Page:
My eye was caught by a headline in the Register, an invaluable online source of tech news and opinion. “Clearance sale shows Apple’s iPad is over. It’s done,” it read. This was a quotation from a piece by Volker Weber on the latest product announcements from Apple. “iPad is the biggest news,” he wrote, “and it says: the iPad is done. Apple is just refining the components, but there isn’t much they can do these days to make yet another super-duper Earth-shattering innovation here.”
Since I was reading this on my iPad Pro, which is probably the most useful electronic device I have ever owned, it came as a bit of a shock. But in fact Volker was really just articulating a truth about digital hardware, which is that the evolution of all such products (and a good deal else besides) follows a sigmoid curve.
Horace Dediu’s video review of iPad Pro, based on the simple premise that it is the first product iOS product meant to be used on a desk. Nine minutes long and a good example of how to make an entertaining, thoughtful video.
Using lightweight iPads instead of heavy paper flight manuals will amount to $750,000 annual savings on fuel alone, a spokesman for the Air Force’s Air Mobility Command said in an interview with James Rogers of The Street. And the AMC will no longer have to print those flight manuals either, which will save a whopping $5 million per year.
Major Brian Moritz, manager of the AMC’s electronic flight bag program, said the Air Force expects Apple’s iPad to help save $5.7 million per year, which would result in savings “well over $50 million” over the next 10 years.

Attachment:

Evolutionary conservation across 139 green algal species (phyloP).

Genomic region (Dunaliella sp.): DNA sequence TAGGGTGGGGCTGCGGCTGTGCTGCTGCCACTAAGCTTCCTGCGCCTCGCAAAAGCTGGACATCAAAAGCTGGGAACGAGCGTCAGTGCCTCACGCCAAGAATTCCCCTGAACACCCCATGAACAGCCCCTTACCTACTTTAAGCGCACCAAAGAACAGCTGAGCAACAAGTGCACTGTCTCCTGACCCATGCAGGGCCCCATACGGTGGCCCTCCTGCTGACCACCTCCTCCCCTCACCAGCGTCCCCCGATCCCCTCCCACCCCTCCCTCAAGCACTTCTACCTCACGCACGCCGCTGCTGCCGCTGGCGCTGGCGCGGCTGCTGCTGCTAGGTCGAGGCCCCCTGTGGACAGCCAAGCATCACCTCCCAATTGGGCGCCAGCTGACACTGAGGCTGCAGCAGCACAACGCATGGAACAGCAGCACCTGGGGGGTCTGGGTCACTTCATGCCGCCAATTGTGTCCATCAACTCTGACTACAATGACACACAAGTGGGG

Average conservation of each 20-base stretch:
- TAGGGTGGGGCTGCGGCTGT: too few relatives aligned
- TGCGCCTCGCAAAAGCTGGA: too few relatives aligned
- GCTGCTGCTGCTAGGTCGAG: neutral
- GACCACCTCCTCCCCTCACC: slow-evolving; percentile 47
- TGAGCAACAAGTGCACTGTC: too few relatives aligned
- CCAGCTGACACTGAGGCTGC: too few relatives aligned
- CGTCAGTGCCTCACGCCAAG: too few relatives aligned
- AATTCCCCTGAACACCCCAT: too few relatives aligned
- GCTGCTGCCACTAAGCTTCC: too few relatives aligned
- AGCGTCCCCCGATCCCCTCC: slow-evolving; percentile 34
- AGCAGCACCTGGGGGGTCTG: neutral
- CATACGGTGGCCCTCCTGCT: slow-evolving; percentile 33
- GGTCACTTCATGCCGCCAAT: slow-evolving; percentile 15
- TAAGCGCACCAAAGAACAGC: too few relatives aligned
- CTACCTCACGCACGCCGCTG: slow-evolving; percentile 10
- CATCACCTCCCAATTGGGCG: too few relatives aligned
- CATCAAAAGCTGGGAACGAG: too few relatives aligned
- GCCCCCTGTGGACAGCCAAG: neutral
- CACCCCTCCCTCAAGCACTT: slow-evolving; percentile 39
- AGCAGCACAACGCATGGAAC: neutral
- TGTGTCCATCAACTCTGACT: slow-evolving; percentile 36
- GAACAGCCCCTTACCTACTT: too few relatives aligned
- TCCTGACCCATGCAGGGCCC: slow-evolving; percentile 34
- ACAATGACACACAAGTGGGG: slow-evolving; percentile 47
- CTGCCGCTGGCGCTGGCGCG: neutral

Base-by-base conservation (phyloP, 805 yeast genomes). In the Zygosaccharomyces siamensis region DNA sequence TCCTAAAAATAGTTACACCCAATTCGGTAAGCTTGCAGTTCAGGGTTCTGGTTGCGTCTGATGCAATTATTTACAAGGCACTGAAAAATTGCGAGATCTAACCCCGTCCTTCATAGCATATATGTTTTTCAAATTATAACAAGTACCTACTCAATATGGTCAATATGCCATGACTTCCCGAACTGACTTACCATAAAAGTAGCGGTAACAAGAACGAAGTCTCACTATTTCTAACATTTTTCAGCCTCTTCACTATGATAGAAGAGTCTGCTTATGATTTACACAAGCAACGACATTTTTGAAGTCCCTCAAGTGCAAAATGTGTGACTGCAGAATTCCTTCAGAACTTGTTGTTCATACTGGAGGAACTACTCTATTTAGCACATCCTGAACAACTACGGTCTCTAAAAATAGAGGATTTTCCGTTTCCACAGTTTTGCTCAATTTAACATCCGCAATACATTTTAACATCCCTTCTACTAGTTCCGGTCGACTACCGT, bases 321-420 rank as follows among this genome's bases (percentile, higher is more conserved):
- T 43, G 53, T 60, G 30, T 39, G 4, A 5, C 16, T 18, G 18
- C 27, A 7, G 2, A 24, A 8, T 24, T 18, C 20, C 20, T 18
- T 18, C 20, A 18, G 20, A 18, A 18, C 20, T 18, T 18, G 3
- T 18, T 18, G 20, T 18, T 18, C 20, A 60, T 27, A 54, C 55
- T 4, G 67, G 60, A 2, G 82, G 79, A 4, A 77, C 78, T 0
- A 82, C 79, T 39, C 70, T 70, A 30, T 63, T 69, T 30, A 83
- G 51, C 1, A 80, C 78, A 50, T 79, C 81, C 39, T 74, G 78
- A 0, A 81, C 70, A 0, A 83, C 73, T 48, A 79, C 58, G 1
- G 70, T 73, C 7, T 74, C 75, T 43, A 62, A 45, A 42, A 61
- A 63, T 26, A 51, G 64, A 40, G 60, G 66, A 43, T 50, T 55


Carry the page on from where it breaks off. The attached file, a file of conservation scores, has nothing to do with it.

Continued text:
“We’re saving about 90 pounds of paper per aircraft and limiting the need for each crew member to carry a 30 to 40 pound paper file,” Moritz said. “It adds up to quite a lot of weight in paper.”
Rogers was embedded recently with the U.S. Air Force and got to see Apple’s iPad in action. He revealed that the switch from paper manuals to the iPad could cut up to 490 pounds in weight from a C-5 aircraft.
They’ll never work on Ryanair flights, though. The pilots would have to turn their iPad manuals off for take-off and landing, and so wouldn’t have a clue which levers to pull.
Bruce Chatwin has a lot to answer for. Specifically, he’s responsible for a forthcoming initial public offering (IPO) on the Italian stock market. It all goes back to something he wrote in his book The Songlines. He had arrived in Australia and was setting up a work space in a caravan. “With the obsessive neatness that goes with the beginning of a project,” he wrote, “I made three neat stacks of my ‘Paris’ notebooks. In France, these notebooks are known as carnets moleskines: ‘moleskine’, in this case, being its black oilcloth binding. Each time I went to Paris, I would buy a fresh supply from a papeterie in the Rue de l’Ancienne-Comédie.”
Chatwin goes on to relate how the notebooks were made by a small firm in Tours, the owner of which had died and whose heirs had sold the business. So he assumed that the source of his beloved notebooks had dried up. What he didn’t know was that the business had been bought by a Milanese stationer who eventually began producing the notebooks again. And what he could not have known was that the business would one day be floated on the stock market (3 April, to be precise). The IPO could value the company at up to €560m (£473m)…
Interesting chart from Business Insider. Their commentary reads: